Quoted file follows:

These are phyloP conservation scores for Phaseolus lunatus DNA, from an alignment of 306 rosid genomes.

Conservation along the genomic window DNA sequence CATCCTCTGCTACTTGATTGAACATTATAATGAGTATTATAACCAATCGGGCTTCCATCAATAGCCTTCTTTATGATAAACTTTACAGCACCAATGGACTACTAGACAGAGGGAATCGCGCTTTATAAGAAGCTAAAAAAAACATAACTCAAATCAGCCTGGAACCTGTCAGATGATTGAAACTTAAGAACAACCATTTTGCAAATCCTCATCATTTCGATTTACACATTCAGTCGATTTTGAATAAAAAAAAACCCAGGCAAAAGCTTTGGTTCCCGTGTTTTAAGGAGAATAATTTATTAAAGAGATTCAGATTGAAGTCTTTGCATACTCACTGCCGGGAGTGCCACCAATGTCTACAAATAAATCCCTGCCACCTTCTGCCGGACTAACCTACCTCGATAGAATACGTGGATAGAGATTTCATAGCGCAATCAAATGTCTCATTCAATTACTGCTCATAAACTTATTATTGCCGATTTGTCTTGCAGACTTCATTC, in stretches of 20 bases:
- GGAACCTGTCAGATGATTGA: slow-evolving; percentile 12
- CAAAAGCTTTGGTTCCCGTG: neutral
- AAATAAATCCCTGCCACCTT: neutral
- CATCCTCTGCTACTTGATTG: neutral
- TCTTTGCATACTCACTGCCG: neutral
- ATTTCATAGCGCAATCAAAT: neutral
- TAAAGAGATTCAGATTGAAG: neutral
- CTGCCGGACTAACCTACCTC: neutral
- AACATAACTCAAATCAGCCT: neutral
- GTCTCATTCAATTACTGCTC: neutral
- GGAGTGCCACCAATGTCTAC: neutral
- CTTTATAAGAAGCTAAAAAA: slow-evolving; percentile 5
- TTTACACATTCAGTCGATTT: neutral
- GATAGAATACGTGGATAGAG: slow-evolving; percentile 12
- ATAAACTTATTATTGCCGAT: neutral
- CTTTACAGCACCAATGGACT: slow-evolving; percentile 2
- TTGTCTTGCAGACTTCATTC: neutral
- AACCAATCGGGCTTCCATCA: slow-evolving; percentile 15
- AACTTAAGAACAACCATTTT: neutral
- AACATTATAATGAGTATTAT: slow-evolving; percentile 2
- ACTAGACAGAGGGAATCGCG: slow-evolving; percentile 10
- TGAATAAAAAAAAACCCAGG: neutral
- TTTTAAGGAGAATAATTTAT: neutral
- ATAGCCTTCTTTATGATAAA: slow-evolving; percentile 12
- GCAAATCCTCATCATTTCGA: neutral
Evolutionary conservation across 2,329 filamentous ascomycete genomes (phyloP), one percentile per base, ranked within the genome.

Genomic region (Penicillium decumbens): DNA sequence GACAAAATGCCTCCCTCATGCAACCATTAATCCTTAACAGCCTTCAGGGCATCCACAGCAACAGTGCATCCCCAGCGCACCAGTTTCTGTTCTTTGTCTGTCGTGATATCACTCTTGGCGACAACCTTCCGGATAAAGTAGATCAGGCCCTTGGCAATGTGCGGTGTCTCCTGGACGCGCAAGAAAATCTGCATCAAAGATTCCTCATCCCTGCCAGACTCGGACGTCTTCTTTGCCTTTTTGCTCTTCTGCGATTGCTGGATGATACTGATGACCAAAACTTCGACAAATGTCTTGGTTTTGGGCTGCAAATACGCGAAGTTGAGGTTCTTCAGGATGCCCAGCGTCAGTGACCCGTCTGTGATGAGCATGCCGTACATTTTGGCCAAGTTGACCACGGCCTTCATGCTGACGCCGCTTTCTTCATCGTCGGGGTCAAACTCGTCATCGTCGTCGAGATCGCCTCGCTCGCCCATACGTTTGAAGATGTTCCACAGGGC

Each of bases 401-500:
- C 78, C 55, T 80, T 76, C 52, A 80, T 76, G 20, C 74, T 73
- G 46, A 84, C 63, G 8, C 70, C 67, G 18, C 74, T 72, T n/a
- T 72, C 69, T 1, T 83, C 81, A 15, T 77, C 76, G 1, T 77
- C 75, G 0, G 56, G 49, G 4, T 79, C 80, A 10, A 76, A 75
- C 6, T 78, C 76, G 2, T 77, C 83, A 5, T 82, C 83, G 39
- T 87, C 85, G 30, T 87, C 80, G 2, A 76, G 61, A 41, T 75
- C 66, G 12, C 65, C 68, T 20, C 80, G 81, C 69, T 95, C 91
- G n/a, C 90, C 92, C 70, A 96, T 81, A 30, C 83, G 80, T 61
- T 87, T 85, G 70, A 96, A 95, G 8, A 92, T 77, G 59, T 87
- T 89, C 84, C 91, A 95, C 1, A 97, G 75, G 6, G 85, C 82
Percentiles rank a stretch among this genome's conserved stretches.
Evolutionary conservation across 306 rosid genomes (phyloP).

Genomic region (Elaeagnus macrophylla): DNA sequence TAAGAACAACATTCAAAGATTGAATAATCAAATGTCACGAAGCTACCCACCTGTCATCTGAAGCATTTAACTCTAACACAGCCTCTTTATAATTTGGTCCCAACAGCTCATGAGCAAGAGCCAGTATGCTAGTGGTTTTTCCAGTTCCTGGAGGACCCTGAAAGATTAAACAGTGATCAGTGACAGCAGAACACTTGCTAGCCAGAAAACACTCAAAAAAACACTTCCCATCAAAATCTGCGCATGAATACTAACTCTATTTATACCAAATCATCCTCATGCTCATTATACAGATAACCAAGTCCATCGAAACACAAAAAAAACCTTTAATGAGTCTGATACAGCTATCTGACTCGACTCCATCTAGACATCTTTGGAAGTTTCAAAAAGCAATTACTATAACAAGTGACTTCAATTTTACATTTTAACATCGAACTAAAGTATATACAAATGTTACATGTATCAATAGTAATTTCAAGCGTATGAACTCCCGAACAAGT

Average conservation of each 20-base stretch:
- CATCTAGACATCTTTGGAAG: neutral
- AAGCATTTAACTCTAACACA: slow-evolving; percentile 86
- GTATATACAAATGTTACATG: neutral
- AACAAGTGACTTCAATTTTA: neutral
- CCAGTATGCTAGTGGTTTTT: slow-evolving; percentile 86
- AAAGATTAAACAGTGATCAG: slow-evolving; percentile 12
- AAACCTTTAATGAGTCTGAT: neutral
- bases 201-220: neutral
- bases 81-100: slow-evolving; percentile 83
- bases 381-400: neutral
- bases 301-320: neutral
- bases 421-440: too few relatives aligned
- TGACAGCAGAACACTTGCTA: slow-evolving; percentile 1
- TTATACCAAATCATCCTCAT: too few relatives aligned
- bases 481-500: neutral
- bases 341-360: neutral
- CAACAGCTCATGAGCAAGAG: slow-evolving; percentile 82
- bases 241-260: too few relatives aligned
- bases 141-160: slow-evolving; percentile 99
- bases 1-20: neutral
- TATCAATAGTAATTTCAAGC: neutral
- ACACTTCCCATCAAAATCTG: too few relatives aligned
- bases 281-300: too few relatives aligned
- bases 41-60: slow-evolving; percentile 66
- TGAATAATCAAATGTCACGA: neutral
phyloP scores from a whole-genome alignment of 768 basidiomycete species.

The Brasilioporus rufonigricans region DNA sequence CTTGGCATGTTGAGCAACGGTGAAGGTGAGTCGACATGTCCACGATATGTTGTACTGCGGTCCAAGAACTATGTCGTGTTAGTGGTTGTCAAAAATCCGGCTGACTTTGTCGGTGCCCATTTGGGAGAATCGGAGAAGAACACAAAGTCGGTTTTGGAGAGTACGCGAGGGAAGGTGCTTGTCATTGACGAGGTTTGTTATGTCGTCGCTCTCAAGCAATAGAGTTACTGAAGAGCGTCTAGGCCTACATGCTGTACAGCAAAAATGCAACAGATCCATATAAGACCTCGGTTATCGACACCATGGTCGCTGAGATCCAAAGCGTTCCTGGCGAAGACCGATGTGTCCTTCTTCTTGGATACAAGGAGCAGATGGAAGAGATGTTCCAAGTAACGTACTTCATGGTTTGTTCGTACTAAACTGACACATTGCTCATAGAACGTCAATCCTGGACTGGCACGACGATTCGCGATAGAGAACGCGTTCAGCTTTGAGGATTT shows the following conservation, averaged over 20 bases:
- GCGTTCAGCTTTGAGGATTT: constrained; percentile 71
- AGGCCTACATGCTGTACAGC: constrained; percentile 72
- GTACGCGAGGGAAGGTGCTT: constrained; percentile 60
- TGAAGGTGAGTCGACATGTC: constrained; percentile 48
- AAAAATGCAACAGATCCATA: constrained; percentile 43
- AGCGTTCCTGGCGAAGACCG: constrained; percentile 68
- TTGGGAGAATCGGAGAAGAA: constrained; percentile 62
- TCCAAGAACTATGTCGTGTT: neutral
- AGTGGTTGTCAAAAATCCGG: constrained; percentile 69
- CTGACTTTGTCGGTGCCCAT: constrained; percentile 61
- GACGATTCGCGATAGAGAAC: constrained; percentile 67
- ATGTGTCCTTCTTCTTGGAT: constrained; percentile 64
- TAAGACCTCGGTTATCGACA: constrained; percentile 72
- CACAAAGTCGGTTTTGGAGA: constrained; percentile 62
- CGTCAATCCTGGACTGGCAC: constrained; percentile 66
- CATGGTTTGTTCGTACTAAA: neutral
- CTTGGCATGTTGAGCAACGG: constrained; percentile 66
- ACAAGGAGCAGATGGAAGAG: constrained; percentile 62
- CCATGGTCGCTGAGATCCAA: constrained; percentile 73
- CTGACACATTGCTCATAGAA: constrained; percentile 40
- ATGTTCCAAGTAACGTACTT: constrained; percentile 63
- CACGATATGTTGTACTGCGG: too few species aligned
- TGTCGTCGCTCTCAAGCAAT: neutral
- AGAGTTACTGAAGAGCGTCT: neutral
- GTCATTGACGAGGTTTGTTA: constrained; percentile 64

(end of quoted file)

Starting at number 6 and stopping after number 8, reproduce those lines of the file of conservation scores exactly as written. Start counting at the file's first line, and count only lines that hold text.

- CATCCTCTGCTACTTGATTG: neutral
- TCTTTGCATACTCACTGCCG: neutral
- ATTTCATAGCGCAATCAAAT: neutral